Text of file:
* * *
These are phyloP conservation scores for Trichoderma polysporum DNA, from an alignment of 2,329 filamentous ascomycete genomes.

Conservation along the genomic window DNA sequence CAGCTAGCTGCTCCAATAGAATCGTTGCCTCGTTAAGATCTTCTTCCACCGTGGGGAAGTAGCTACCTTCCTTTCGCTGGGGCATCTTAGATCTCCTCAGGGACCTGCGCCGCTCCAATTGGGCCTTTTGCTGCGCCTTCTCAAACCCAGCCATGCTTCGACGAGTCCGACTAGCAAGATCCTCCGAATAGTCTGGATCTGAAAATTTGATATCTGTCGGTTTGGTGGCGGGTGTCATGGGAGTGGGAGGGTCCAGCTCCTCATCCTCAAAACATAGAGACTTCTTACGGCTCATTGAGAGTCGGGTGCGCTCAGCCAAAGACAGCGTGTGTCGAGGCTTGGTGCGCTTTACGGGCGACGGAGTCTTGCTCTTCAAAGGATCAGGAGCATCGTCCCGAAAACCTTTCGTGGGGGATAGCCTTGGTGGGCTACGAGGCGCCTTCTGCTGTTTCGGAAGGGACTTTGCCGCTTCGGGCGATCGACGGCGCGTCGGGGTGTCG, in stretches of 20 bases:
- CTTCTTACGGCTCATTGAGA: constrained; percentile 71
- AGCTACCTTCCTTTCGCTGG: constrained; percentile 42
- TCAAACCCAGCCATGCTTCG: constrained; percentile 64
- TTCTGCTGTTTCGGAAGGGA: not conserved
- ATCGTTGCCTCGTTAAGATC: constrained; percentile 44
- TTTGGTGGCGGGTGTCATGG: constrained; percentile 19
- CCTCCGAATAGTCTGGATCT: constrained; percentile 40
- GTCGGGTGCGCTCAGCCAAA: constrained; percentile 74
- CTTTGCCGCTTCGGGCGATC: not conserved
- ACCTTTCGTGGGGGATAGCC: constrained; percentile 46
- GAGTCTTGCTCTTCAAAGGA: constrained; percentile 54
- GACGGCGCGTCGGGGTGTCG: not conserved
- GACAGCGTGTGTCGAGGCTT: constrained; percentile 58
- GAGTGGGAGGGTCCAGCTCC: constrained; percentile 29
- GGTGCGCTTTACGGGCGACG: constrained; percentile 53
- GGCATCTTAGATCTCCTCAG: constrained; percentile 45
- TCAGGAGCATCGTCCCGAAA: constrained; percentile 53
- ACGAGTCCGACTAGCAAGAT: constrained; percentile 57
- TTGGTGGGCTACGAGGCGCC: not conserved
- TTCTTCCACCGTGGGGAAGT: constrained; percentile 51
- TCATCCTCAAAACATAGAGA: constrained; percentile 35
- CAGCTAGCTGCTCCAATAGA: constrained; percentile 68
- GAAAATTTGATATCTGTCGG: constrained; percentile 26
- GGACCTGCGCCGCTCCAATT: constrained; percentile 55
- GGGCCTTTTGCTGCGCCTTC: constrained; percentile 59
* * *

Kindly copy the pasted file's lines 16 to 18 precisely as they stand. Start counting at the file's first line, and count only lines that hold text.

- GAGTGGGAGGGTCCAGCTCC: constrained; percentile 29
- GGTGCGCTTTACGGGCGACG: constrained; percentile 53
- GGCATCTTAGATCTCCTCAG: constrained; percentile 45